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Amanda Johnsen

Doctor of Clinical Psychology, (Psychology)
Study Completed: 2018
College of Humanities & Social Sciences

Citation

Thesis Title
Understanding the Link Between Emotional Recognition and Awareness, Therapy, and Training

Read article at Massey Research Online: MRO icon

Emotions are inevitably associated with psychological difficulties and consequently therapeutic interactions. There is however limited research investigating therapists’ emotional competencies. Research is also sparse regarding whether emotion recognition training influences therapists’ emotional capabilities. Ms Johnsen investigated the effect emotion recognition training had on therapists’ emotional recognition, self-reported emotional awareness and practice, and the relationship between these variables. She found emotion recognition training increased therapists’ ability to recognise emotion, as well as self-reports of emotion use in practice. Furthermore, the emotion recognition training decreased therapists’ self-reports of their level of emotional awareness. There was also an inverse relationship found between therapists’ actual emotional awareness and their perception of this ability. The results provided support for the consideration of emotion recognition training in therapist training programmes. Furthermore, given that there was a difference between actual and perceived emotional awareness, this signalled alternative forms of emotional competence feedback may be necessary for therapists.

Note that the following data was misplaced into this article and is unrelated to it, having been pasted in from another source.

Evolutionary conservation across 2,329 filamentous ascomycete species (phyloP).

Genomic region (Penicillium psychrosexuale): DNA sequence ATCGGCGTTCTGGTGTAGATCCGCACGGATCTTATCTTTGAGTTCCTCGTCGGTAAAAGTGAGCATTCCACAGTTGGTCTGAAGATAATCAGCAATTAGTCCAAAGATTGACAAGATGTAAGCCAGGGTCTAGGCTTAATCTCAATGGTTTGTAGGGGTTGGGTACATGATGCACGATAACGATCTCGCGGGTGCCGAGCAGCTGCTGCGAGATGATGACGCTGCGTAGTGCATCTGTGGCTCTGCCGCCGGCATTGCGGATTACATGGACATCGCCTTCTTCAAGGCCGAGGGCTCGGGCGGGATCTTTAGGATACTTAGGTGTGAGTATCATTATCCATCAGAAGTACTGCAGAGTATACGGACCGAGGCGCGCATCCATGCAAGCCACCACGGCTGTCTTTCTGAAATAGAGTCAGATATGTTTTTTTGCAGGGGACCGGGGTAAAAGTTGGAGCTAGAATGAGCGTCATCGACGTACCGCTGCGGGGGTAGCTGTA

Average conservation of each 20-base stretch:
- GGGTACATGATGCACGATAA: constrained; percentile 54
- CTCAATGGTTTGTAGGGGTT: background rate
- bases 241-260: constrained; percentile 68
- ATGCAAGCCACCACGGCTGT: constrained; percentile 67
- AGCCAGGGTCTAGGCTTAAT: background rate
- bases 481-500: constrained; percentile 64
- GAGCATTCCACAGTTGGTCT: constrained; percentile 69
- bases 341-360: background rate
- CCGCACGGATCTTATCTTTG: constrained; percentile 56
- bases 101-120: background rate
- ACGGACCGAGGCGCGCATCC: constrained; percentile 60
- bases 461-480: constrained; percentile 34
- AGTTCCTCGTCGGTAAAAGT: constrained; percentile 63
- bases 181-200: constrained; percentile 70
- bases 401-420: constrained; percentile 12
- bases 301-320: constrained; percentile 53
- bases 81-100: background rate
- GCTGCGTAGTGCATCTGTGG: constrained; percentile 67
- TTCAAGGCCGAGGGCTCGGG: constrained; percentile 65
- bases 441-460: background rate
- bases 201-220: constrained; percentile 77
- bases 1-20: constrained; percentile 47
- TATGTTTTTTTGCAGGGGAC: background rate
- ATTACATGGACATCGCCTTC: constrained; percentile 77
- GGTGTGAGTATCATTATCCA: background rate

Supervisors
Dr Shane Harvey
Dr Don Baken
Dr Peter Cannon

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